writing, the coinage, introducing a circular copper coin with a square hole in
the center. Equally important reforms were the standardization of weights and
measures, and codification of the law. These reforms benefited both the economy
and cultural exchange during the period.
the northern border, the Emperor sent slaves and criminals to build the line of
defense now known as the Great Wall.
criticism of imperial rule, in the 34th year (213BC) of the Qin Dynasty, Emperor
Qin Shihuang decided to burn all the books in the empire and to execute those
scholars and their families who opposed his rule. His command was remarkably
efficient, and all historical records but those of the Qin State were burned. The second year, the emperor arrested
approximately 460 Confucian scholars and buried them alive in Xianyang City, Shaanxi Province.
To reinforce his
rule, Qin Shihuang practiced autocracy, imposing harsh laws and severe
punishments and heavy levies and corves upon his people. Moreover, he levied war
year after year and thus caused untold sufferings to the people.
ruled by terror and spent massive amount of money to build extravagant palaces
and his tomb. After five big travels across the country and the building of the
Great Wall, China was in debt financially and people lived in
terrible conditions. All this strengthened people's hatred towards the emperor
and sped the fall of the Qin.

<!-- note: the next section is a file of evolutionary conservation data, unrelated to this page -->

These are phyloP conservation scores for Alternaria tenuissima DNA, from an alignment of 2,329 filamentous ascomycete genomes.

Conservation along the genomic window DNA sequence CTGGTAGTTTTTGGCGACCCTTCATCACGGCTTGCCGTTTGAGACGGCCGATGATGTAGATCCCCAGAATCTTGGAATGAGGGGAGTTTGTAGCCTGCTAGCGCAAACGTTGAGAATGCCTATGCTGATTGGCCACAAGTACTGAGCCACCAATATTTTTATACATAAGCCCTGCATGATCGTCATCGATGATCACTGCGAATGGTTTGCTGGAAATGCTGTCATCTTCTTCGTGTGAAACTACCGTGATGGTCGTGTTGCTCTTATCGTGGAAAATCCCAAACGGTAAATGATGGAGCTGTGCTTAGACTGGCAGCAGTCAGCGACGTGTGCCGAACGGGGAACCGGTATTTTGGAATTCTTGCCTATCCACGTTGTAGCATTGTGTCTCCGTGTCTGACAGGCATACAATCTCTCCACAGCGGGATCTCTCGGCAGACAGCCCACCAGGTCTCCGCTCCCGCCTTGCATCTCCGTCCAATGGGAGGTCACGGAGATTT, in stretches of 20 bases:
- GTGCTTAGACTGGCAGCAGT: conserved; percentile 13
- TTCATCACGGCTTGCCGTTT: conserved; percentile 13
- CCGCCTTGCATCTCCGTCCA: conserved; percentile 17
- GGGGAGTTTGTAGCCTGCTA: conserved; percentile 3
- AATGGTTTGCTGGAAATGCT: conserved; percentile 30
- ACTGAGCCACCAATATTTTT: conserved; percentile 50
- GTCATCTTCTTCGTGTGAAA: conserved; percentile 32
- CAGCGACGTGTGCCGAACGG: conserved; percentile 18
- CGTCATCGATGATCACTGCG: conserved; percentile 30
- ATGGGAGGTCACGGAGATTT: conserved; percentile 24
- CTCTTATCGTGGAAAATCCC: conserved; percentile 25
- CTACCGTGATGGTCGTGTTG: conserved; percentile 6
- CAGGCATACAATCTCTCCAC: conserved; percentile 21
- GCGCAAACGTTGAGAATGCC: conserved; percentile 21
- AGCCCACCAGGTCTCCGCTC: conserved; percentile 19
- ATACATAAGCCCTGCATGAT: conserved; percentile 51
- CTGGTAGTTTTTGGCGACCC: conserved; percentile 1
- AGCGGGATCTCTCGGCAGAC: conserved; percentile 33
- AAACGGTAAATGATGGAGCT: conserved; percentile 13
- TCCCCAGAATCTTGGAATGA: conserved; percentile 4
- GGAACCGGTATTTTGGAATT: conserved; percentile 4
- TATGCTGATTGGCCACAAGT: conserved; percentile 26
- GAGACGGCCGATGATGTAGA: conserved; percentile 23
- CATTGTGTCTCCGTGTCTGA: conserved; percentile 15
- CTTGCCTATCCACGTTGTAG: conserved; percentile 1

believed in a medicine that could make him eternal. A group of doctors
prescribed him a medicine that had a small dose of mercury in it. This mercury
poisoned Qin shihuang and was what eventually killed him. He died while away
from his capital on tour in 210BC. His demise sparked uprisings across the
country. The second son Hu Hai of Qin Shihuang took over the throne. Hu Hai was
even of inferior quality than his late father. He neglected his responsibilities
as emperor and allowed the eunuch Zhao Gao to govern the country on his
In 206BC, the
Qin Dynasty of Emperor II, 900 laborers were on a long march to Yuyang. It
seemed impossible for them to get there in time, owing to a long spell of strong
wind and heavy rain, which stopped them at Daxexiang. According to Qin's cruel
rules, they would all be put to death. So Chen Shen and Wu Guang, of the 900
laborers, killed the officers, raised the standard of revolt, and led the first
great peasant uprising in China's history. Very soon they captured the Ji County.
People from every corner of the country came thick and fast to join Chen, as
Emperor II was an unbearable tyrant. Chen won battle after battle, and later
called himself Emperor of Zhang Chu. The Qin dynasty ended in 206BC.
though on the throne for little more than a decade, had a tremendous influence
on the Chinese civilization. He laid the foundation for a unified Chinese
nation, and is called by posterity "An Emperor of Myriads of Ages". A reformer
as well as tyrant, Qin Shihuang, left to posterity his immense and monumental
Qin Mausoleum, a creation of both blood and